Censorship or Moderation? Roger Ver Speaks Out Against /r/Bitcoin

Roger Ver, a well-known Bitcoin Cash evangelist, has published an open letter in conjunction with his company Bitcoin.com. According to the letter, the /r/Bitcoin subreddit is systematically removing content related to Bitcoin Cash and other Bitcoin forks:

“Virtually any mention of Bitcoin Cash on the subreddit is removed. Discussions of other forks, such as Bitcoin Unlimited, Bitcoin Gold, and Bitcoin Private, and topics like bigger blocks and criticism of Blockstream or Lightning Network, are removed.”

This letter follows Ver’s previous attempts to criticize the subreddit: in June he called for /r/Bitcoin to appoint new mods, and in March 2017 he condemned Bitcoin Core and Blockstream supporters for supporting the alleged censorship.

Censorship or Moderation?

The phenomenon the letter describes certainly exists. Mentions of Bitcoin Cash on /r/Bitcoin are often met with a response from an automod that flags a post for removal:

“Your submission has been flagged for removal because it pertains primarily to altcoin discussion and/or promotion. Altcoins are off topic for the Bitcoin subreddit. Please post in /r/CryptoCurrency or the relevant altcoin subreddit instead. Thank you.”

On one hand, Bitcoin Cash is closely related to Bitcoin and it is arguable that it ought to be discussed on Bitcoin forums. The press release refers to /r/Bitcoin as a “subreddit frequented by community newbies and curious outsiders.” This would make the Bitcoin subreddit a potentially vital gateway through which new users might become aware of Bitcoin Cash.

On the other hand, such a popular subreddit clearly has a need to curate its excess content and strictly limit its content to Bitcoin proper—not its countless forks. There are, after all, other subreddits specifically devoted to Bitcoin Cash and nearly every other cryptocurrency, meaning that the controversy is partly due to the Bitcoin name being hot property.

Suggested Reading Click here to learn more about Bitcoin Cash and how it differs from Bitcoin.

Deeper Conflicts

The conflict goes deeper than Ver’s fight for a presence on the Bitcoin subreddit: Bitcoin Cash was originally forked by the community over technological disagreements pertaining to Bitcoin’s block size—and, by extension, its efficiency and mass appeal.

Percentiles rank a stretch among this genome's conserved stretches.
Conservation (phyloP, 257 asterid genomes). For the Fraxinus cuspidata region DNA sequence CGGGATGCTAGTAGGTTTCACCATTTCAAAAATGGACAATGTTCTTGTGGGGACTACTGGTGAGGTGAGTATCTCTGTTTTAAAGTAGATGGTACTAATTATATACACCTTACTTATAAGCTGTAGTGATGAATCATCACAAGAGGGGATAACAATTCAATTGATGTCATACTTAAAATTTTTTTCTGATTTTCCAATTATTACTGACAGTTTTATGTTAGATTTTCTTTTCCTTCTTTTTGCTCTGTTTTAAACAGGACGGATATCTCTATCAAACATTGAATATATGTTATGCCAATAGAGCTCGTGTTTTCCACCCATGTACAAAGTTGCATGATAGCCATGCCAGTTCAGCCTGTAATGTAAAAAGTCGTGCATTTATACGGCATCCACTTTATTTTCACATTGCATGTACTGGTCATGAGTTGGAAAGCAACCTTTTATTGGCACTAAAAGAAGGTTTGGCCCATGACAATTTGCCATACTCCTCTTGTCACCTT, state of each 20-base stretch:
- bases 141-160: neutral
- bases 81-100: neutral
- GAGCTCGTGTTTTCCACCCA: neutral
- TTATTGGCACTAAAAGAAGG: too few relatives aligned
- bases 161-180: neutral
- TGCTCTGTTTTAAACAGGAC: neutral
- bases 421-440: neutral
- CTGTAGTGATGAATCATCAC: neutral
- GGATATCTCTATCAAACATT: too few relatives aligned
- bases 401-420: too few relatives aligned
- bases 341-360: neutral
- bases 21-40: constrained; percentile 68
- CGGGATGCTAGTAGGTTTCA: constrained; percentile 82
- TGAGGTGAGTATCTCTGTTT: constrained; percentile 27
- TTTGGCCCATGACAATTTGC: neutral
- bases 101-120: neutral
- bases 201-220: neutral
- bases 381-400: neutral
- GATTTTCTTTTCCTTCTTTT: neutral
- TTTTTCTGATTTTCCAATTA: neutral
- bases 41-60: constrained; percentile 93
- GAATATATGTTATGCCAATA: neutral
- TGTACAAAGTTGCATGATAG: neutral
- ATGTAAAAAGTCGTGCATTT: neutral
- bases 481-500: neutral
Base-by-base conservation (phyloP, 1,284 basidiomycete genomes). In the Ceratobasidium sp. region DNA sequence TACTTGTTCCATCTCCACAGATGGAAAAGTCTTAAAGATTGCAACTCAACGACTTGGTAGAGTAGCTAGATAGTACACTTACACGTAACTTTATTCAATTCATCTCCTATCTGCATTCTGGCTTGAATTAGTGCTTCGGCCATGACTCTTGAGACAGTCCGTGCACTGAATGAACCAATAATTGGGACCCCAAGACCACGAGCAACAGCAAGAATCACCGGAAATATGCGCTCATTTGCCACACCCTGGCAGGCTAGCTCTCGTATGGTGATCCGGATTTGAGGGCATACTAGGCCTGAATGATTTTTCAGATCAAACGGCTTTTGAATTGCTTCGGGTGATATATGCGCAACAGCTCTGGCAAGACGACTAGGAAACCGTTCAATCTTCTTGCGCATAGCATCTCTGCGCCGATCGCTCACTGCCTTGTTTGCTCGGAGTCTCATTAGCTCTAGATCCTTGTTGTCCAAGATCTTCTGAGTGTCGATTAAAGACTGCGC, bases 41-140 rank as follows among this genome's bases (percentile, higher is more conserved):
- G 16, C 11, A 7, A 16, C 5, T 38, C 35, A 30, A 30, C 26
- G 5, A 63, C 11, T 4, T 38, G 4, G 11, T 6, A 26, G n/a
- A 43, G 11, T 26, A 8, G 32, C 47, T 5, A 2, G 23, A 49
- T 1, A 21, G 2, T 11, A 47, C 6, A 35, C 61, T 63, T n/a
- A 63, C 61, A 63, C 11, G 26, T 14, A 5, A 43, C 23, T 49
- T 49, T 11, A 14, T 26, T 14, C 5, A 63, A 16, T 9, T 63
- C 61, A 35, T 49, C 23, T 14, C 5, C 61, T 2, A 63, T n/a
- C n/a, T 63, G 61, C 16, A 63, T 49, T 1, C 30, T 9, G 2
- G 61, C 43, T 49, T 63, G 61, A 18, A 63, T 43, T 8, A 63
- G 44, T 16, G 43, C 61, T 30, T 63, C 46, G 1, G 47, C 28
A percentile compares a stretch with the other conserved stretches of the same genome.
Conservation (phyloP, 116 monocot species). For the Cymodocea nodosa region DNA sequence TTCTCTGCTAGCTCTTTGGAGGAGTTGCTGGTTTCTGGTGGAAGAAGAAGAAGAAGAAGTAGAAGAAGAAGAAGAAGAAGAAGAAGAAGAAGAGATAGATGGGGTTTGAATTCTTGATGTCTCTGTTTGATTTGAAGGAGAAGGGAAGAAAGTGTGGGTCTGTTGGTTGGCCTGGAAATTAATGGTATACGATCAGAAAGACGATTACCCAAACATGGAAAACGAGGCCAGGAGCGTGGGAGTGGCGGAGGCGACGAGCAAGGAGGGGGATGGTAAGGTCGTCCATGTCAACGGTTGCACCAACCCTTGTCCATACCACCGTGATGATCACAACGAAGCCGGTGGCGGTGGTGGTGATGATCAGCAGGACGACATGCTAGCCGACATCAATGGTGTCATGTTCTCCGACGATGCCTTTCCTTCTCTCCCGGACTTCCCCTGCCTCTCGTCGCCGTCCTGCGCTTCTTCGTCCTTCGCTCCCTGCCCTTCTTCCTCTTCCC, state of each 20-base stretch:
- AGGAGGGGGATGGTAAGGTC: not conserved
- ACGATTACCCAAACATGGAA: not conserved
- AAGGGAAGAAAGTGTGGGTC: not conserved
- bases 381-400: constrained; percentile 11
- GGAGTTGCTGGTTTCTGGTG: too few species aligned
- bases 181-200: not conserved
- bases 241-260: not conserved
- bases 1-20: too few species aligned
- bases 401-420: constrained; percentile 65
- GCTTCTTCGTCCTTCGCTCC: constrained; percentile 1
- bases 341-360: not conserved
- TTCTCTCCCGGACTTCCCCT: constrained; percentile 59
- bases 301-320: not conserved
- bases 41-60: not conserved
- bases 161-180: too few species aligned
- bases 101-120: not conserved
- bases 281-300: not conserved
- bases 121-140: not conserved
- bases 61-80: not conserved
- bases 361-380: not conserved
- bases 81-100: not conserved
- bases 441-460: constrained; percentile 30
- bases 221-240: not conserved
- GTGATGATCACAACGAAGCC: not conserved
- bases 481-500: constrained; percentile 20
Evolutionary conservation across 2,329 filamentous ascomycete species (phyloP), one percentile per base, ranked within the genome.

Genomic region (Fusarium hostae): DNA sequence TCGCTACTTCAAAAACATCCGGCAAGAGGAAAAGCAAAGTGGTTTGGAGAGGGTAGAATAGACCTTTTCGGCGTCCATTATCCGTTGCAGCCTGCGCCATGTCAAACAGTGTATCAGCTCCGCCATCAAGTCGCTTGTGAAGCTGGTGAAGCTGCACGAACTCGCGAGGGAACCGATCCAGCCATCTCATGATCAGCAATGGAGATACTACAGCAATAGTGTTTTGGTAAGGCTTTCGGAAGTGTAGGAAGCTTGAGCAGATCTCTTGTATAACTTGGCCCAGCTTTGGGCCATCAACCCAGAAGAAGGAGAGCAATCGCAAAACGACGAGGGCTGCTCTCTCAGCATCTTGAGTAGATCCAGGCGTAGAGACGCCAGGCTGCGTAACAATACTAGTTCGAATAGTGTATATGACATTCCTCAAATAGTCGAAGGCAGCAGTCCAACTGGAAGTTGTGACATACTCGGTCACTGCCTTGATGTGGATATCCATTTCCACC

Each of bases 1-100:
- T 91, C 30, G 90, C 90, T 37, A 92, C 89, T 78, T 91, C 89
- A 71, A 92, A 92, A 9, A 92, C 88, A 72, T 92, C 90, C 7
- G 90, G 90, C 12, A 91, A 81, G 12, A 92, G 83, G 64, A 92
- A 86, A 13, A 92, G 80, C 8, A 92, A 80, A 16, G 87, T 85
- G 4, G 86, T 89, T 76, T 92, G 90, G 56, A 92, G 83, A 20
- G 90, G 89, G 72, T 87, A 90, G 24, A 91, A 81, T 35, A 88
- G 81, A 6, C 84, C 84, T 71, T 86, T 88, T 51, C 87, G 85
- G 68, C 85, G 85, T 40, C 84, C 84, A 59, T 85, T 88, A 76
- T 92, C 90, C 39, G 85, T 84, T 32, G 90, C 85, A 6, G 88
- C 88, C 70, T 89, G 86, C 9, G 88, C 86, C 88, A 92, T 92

This conflict, which existed even before Bitcoin Cash was forked, has allegedly led to a shutting down of debate on the Bitcoin subreddit:

“In recent years discussion of increasing the [block size] limit has been censored from some of Bitcoin’s largest discussion forums…the moderators of /r/bitcoin attempt to classify discussion of Bitcoin code changes as off-topic on the basis of being ‘altcoins.’

It’s undeniable that many in the community have long felt the same way as Ver does about censorship. This has driven many away from /r/Bitcoin and toward /r/btc, which has an anti-censorship focus. Yesterday’s letter echoes the sentiments of the dissatisfied users and makes an appeal to the freedom and anti-censorship ideals of the Bitcoin community as a whole:

“Since its inception, Bitcoin has been all about personal freedom and anti-censorship values. Messaging that is controlled for many by a select few undermines the underlying philosophy of Bitcoin, as outlined in Satoshi Nakamoto’s original vision of peer-to-peer electronic cash.”

It’s worth noting that the Bitcoin vs. Bitcoin Cash war extends beyond public platforms and has even reached Ver’s own property. Ver’s use of Bitcoin.com, which he owns, was recently targeted by a failed lawsuit in which complainants claimed they were misled into buying Bitcoin Cash instead of Bitcoin.

It seems that the fight over the Bitcoin brand—and its accompanying spaces on the web—may be an endless series of battles, with Reddit censorship being just one aspect.

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